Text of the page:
Foxconn, manufacturer to the likes of Apple and Samsung, has confirmed that two of its employees at its China factory have died in unrelated incidents – one of which occurred close by one of its factories.
The Taiwanese consumer electronics producer, which has been in the spotlight in the past over employee suicides, is under investigation over these latest deaths, and has said it is cooperating with authorities.
Foxconn announced that a male employee was found dead outside one of its production line buildings in Zhengzhou on Thursday (18 August 2016), while a female employee died in a train accident on her way to work the following day.
The company did not give further details over the circumstances of the deaths except that they occurred on different dates and in unrelated conditions.
However, The Wall Street Journal produced a report on the fatalities claiming the man, a 31-year-old, "leapt to his death" from the building's top floor after finishing his night shift assembling iPhones.
The report goes on to claim the female who died the next day was struck by a train after heavy rain had flooded underpasses, forcing the worker to cross rail lines in a desperate effort to make it to work on time for fear of being docked wages if employees cannot turn up, even if bad weather plays a part.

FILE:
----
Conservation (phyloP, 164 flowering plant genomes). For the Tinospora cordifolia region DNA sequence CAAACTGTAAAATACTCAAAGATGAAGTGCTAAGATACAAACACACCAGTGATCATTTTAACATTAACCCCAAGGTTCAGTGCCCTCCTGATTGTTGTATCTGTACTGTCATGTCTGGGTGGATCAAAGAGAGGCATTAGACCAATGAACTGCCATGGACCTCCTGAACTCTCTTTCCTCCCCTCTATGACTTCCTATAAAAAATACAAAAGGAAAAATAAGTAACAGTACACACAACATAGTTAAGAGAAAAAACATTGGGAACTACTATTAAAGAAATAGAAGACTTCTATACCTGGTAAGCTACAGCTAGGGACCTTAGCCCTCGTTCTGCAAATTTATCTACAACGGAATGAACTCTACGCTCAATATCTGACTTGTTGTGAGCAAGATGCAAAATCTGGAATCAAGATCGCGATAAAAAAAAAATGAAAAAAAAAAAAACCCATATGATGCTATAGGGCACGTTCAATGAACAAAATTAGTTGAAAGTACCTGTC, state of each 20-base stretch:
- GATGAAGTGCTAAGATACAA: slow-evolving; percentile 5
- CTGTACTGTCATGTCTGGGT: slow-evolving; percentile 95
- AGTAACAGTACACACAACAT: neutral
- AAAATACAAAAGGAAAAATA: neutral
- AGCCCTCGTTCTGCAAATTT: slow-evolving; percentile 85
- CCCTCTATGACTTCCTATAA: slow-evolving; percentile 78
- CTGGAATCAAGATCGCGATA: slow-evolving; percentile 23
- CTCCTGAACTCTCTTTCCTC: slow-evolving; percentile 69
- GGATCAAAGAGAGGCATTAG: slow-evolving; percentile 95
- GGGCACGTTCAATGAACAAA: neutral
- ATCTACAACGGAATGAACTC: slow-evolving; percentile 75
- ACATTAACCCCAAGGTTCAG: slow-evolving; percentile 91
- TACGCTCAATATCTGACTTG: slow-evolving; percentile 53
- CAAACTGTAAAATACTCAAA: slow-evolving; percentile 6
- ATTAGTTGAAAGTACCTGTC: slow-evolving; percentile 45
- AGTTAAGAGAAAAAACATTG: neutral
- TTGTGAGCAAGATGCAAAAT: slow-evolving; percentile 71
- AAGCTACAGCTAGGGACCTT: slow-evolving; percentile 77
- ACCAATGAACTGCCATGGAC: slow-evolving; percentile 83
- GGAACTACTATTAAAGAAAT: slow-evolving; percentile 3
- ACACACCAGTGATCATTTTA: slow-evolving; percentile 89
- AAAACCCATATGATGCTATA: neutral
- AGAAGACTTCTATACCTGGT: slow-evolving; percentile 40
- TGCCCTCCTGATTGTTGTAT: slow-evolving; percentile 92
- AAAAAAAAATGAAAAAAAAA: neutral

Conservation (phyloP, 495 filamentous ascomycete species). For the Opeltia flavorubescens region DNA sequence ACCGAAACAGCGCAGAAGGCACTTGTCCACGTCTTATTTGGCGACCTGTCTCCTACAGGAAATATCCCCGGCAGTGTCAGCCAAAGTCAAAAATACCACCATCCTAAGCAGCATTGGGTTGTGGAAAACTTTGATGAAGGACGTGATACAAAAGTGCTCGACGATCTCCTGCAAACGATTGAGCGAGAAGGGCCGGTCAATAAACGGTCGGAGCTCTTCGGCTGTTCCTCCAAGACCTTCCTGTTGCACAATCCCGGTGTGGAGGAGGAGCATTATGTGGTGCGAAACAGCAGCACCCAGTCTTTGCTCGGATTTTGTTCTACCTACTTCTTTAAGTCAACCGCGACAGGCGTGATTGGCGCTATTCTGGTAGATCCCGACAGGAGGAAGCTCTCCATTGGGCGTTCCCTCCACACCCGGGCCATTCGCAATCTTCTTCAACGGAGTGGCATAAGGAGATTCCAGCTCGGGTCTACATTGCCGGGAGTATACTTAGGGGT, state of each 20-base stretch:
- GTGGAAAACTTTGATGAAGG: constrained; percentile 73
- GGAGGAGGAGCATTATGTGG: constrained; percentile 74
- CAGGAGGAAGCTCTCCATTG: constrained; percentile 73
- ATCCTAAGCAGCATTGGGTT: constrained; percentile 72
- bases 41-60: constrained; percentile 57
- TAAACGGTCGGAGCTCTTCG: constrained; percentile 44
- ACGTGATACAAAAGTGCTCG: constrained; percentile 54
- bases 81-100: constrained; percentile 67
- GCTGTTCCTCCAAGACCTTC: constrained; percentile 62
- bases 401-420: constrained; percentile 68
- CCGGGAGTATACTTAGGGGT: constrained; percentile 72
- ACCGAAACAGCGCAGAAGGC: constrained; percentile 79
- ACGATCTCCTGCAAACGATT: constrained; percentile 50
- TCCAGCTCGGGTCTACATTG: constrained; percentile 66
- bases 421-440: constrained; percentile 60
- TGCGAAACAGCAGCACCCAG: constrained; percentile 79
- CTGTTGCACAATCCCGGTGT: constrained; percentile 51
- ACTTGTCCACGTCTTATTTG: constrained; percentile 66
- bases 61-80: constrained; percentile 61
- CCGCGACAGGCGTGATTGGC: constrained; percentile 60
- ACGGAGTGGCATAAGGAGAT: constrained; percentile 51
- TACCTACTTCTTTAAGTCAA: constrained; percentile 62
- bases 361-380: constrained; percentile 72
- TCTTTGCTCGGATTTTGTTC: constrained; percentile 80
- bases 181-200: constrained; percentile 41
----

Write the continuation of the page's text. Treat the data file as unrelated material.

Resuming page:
In response to the news, Apple released a statement over the conditions of the factory workers:
"Facilities in Zhengzhou and throughout our supply chain offer employee assistance programmes, designed in conjunction with Apple and available to every worker, to provide access to social services and counsellors whenever needed."
"We constantly monitor working conditions to ensure that they meet our strict standards, and we will investigate the incidents in Zhengzhou," it said.
With the iPhone 7 expected to be launched next month, production efforts are likely to have been ramped up, which will mean a busy period for Foxconn's 1.3 million workers. In 2010, the manufacturer received heavy criticism after it was alleged that intensely pressurised working conditions led to more than a dozen suicides.